What is radioulnar synostosis?
Radioulnar synostosis is a rare condition in which the two bones of the forearm — the radius and the ulna — are abnormally connected. This limits rotation of the arm. Radioulnar synostosis is usually congenital (something your child was born with). It can also occur as the result of a forearm fracture or trauma.
The information on this page focuses on congenital radioulnar synostosis.
What are the symptoms of congenital radioulnar synostosis?
Congenital radioulnar synostosis can be mild to severe. The telltale symptom is a limitation in your child’s ability to rotate their forearm from a palms-down (pronated) position to a palms-up (supinated) position. A child with radioulnar synostosis may also carry their elbow at an abnormal angle and their forearm may be short or bowed.
In severe cases, the bones are connected and the forearm is fixed in one position, usually with the palm facing down to some degree. Depending on the position of the forearm and the flexibility of your child’s wrist, their activity may be limited in ways that are either subtle or noticeable.
What causes congenital radioulnar synostosis in babies?
A baby’s arms develop between the fifth and eighth week of pregnancy. In the early stages, the radius and ulna bones are connected. These bones later separate and become individual bones. If the radius and ulna do not fully separate, the baby will be born with radioulnar synostosis.
Most cases of congenital radioulnar synostosis happen for no known reason. About one in five children born with the condition have a family history of radioulnar synostosis. It can also be part of an underlying syndrome or developmental abnormality.
How we care for radioulnar synostosis at Boston Children’s Hospital
The Orthopedic Center’s Hand and Orthopedic Upper Extremity Program and our Department of Plastic and Oral Surgery's Hand and Reconstructive Microsurgery Program have treated thousands of babies and children with radioulnar synostosis and other upper extremity issues. We are experienced treating conditions that range from routine to highly complex, and can provide your child with expert diagnosis, treatment, and care. We also offer the benefits of some of the most advanced clinical and scientific research in the world.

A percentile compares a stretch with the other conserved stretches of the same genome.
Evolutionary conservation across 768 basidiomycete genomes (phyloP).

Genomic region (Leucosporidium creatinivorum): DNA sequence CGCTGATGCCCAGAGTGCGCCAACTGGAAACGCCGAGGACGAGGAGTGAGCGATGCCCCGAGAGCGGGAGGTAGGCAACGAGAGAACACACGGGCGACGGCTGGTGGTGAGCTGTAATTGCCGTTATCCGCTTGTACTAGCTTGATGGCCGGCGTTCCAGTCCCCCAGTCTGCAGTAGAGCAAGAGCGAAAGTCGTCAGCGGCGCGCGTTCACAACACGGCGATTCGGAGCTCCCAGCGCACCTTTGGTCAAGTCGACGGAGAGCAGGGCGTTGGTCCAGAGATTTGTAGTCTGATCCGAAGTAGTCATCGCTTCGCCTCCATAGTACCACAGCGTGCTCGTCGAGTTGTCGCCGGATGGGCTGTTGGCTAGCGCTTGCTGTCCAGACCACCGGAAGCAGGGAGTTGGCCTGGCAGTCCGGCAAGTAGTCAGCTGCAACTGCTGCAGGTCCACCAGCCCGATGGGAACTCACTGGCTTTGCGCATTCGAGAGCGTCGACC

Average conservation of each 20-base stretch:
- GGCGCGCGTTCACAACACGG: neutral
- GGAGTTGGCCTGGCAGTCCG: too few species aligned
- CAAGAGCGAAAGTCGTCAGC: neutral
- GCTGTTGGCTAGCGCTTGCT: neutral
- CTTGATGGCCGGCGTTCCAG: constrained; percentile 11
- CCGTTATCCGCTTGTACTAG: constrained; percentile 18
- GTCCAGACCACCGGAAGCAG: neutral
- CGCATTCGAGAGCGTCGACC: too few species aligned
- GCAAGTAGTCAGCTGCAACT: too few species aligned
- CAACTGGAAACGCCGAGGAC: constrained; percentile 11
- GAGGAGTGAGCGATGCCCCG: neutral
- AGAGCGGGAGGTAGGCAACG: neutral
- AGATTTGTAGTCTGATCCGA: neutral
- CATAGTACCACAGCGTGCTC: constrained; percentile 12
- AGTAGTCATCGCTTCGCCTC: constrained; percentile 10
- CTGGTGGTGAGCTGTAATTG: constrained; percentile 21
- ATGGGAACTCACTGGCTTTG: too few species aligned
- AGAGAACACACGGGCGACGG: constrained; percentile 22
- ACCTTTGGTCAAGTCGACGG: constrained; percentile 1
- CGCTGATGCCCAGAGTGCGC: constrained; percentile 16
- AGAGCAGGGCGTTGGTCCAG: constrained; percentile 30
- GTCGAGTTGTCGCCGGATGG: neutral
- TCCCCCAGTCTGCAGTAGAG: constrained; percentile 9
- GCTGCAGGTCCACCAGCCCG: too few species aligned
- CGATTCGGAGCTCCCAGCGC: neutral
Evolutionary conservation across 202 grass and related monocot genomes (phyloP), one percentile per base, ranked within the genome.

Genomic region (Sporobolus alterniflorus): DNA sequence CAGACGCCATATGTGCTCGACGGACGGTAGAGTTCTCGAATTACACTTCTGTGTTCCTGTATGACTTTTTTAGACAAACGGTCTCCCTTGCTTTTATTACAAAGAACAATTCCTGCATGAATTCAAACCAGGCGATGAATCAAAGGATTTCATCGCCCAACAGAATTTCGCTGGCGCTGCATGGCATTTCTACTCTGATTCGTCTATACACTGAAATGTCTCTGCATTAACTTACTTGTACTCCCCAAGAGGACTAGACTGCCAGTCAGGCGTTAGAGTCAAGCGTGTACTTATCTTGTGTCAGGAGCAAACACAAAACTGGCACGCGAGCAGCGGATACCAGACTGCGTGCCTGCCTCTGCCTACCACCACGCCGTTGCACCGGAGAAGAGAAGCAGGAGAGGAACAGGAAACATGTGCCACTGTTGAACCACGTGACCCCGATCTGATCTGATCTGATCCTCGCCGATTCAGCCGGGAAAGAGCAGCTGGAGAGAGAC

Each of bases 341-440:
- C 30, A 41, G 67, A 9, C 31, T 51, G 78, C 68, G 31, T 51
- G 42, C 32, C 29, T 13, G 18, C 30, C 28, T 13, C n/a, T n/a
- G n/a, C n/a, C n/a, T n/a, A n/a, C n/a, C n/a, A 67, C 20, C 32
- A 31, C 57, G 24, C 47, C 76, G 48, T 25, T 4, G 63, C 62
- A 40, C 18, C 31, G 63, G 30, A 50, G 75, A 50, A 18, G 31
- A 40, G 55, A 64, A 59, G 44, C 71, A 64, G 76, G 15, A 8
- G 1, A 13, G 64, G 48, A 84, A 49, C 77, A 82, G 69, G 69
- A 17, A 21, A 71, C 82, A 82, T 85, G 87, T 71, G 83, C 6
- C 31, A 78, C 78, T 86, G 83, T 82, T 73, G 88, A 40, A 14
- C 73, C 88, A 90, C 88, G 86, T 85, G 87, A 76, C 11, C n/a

Our Orthopedic Center is nationally known as the preeminent center for the care of children and young adults with a wide range of developmental, congenital, neuromuscular, sports-related, traumatic, and post-traumatic problems of the musculoskeletal system.
Our Department of Plastic and Oral Surgery is one of the largest and most experienced pediatric plastic and oral surgery centers anywhere in the world. We provide comprehensive care and treatment for a wide variety of congenital and acquired conditions, including hand deformities.
Radioulnar synostosis | Diagnosis & Treatments
How is congenital radioulnar synostosis diagnosed in babies and children?
If your child was born with mild radioulnar synostosis, the condition may not be noticeable and may not be diagnosed until your child reaches school age. In some children, mild radioulnar synostosis is not diagnosed until adolescence.
If your child has a more severe form of the condition, their forearm rotation will be much more limited and the condition will be more obvious. In such cases, the condition can be diagnosed at an earlier age — typically around age 6.
To diagnose radioulnar synostosis, your child’s doctor will do a thorough medical history and physical exam. They may order an x-ray and/or a CT scan. The images will help them assess the underlying structure of your child’s bones, confirm the diagnosis, check for related conditions, and determine a course of treatment.
How is radioulnar synostosis treated in babies and children?
Treatment depends on whether your child is having problems using their arm. Some children with radioulnar synostosis never need surgery. Physical and occupational therapy can help your child meet normal developmental milestones and work around any activity limitations.
If your child has radioulnar synostosis in both arms, or if their forearm is fixed in a position that limits the function of their arm, they may benefit from surgery. Surgery is usually performed before children reach school age.
Surgery involves repositioning the forearm so children can improve the use of the arm. A surgeon will cut the forearm bones, turn them, then secure them in place with plates and pins, a procedure called an osteotomy.
Following surgery, children generally stay in the hospital for one night and wear a cast on their arm for six weeks while their bones heal.